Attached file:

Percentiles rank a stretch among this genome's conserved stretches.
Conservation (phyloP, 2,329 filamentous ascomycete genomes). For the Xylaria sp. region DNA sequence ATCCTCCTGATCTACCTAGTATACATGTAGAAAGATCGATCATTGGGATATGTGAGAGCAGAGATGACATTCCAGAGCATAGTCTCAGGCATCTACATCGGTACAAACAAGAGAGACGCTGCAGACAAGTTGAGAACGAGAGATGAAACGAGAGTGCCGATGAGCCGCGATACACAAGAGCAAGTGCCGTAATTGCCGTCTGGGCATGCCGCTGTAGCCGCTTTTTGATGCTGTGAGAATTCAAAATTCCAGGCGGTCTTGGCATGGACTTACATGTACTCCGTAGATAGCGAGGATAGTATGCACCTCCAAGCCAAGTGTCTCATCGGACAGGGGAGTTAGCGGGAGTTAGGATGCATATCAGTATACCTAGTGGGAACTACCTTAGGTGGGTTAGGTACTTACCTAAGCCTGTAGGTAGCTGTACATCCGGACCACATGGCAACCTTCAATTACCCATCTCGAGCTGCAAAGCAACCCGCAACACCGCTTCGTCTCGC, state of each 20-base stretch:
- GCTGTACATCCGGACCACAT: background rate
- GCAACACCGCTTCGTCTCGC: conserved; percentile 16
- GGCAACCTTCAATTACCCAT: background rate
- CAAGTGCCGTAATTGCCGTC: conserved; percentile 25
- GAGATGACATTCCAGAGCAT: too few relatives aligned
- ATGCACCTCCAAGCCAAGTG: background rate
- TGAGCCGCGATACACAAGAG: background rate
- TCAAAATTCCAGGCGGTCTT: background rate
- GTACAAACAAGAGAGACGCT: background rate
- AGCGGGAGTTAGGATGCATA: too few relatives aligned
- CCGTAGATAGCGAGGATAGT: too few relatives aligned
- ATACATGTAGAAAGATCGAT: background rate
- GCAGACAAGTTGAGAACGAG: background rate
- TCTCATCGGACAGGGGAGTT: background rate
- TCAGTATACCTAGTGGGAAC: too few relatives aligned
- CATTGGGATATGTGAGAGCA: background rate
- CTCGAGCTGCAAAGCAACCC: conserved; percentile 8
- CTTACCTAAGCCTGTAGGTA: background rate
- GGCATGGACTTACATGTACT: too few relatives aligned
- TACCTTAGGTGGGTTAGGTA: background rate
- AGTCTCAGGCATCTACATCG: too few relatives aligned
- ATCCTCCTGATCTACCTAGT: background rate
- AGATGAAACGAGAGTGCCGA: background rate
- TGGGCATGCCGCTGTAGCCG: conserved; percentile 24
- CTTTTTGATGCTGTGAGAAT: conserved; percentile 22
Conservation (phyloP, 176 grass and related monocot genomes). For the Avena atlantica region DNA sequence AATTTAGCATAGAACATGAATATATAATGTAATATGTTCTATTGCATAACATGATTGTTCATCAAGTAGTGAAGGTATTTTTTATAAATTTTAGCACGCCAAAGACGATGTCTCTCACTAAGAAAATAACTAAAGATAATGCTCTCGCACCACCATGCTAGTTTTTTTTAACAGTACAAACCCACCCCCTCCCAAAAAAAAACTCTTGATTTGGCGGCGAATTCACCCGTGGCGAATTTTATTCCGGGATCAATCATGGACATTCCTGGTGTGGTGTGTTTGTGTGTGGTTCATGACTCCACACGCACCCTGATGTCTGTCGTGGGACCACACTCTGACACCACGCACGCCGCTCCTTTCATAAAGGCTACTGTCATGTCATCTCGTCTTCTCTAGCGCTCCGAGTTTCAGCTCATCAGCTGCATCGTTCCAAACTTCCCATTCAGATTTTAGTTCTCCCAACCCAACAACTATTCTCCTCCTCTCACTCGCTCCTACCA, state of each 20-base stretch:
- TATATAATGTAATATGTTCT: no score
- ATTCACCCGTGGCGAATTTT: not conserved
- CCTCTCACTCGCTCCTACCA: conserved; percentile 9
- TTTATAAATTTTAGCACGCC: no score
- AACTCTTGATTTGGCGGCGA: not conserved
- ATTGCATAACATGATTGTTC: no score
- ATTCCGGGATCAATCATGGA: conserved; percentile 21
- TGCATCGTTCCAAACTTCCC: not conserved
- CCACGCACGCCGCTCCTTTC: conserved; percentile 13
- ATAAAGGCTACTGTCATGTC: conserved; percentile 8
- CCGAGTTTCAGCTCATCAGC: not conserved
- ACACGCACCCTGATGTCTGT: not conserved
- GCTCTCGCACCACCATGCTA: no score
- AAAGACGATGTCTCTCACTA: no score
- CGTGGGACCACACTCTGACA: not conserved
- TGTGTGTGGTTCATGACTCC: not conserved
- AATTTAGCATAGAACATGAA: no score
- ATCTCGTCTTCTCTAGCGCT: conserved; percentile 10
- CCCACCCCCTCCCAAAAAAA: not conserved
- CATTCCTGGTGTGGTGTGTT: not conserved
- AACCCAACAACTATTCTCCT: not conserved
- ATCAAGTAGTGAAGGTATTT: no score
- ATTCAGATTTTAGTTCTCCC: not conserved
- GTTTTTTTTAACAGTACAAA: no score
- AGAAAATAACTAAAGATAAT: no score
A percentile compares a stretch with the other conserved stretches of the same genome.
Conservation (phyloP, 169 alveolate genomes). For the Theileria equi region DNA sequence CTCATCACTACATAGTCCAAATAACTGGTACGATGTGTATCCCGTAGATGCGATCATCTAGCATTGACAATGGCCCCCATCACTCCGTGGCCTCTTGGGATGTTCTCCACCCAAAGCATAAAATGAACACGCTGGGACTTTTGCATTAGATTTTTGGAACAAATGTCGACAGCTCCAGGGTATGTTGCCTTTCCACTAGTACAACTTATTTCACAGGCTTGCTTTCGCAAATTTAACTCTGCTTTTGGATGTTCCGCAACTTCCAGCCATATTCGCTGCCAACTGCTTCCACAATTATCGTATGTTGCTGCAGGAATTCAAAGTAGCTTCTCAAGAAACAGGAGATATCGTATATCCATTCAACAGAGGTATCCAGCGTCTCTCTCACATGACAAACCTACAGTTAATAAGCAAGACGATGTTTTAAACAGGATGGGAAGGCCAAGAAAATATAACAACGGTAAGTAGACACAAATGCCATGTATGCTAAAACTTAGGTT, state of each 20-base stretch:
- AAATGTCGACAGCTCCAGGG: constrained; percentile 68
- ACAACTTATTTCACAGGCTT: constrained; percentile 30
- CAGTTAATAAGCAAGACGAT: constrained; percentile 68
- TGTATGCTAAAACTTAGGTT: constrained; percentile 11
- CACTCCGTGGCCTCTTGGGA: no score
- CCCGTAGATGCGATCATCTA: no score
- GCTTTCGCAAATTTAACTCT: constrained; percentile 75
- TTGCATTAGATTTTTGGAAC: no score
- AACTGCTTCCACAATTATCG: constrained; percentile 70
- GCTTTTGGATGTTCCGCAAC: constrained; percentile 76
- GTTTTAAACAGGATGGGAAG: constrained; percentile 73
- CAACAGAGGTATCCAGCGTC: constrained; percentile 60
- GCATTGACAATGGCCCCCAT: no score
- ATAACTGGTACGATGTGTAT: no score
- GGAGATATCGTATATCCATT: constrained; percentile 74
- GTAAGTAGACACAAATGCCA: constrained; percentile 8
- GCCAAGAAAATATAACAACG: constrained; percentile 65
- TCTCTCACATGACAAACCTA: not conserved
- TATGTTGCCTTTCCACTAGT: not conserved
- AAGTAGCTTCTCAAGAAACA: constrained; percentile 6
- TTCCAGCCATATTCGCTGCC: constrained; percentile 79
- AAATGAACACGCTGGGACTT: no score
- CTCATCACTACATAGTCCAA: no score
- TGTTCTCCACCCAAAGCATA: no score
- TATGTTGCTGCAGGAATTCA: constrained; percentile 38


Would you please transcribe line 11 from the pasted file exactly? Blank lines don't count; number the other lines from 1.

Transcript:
- GTACAAACAAGAGAGACGCT: background rate